Composer Lorne Balfe has proven his versatility and talent as a storyteller by delivering amazing scores across all genres and all mediums of visual storytelling. He has delivered the goods in family animation, moving dramas, thrilling horror, engaging biopics, inspiring documentaries, captivating television series, quirky comedies, addictive video games and much more. For his most recent film, Lorne joins the legacy that is the Mission: Impossible series. Lorne follows in the footsteps of some amazing composers to add his own signature stamp to the franchise. Lorne is one of our favorite guests, and it was a pleasure to catch up with him to dissect his biggest and most ambitious score to date in Mission: Impossible - Fallout. We discuss some topics such as confidence and doubt when it comes to being a composer, working with directors, what Lorne learned from his time as an additional composer, and how he handles criticism from people online especially on a big film like Mission: Impossible - Fallout. The majority our interview focuses on Mission: Impossible, including how this film needed a different scoring approach and how he approached utilizing that iconic Lalo Schifrin theme. You'll hear how Lorne structured certain action scenes, including knowing what scenes in the film didn't require score. Lorne shares how director Christopher McQuarrie doesn't use a temp track, and instead utilized an hour's worth of musical ideas that Lorne wrote away from picture to start editing to, and that made sure that music was baked into the DNA of this brilliant exercise in action filmmaking. We wrap up taking a look at Lorne's score for Genius: Picasso and how the score evolved from season 1, which focused on Albert Einstein. Lorne has proven himself as one of the most versatile and talented composers working today, and it's always a pleasure to catchup and pick his brain.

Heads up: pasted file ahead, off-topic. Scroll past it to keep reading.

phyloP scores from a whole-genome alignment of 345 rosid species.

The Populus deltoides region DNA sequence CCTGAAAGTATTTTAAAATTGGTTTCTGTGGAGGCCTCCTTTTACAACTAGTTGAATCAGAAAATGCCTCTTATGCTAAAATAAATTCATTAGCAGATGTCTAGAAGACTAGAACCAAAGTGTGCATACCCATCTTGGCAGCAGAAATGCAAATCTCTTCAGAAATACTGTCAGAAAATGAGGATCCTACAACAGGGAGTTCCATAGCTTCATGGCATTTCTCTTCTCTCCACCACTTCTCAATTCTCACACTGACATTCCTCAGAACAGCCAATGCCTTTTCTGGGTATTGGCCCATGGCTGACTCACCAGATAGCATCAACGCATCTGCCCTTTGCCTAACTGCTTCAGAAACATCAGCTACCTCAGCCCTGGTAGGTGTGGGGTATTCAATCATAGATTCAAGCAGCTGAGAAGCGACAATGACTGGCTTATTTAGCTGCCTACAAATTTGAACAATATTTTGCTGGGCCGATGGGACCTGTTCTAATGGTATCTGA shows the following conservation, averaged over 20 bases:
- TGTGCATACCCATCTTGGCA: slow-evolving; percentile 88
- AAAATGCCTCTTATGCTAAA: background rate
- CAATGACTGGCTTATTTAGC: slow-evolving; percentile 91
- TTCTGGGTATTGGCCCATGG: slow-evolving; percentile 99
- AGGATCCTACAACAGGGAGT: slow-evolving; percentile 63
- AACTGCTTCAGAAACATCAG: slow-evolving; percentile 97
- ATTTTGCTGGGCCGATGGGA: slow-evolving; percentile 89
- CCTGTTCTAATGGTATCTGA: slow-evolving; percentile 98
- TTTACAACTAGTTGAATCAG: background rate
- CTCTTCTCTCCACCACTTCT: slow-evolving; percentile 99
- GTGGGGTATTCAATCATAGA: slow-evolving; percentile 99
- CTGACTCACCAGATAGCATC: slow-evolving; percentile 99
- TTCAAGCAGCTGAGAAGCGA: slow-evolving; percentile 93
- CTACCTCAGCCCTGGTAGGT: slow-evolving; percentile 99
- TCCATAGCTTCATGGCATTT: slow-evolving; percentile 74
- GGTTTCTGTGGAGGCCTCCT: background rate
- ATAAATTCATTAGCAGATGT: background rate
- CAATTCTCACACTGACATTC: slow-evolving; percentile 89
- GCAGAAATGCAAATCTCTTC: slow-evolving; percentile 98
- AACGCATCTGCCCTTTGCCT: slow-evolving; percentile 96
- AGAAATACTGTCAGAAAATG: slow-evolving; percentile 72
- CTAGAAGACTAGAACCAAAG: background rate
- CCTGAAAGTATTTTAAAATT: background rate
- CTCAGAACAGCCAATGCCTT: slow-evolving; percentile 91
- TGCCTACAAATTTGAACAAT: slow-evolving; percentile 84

Interview Produced & Presented By: Kaya Savas
Special Thanks: Lorne Balfe, Quennie Li, Ray Costa, Costa Communications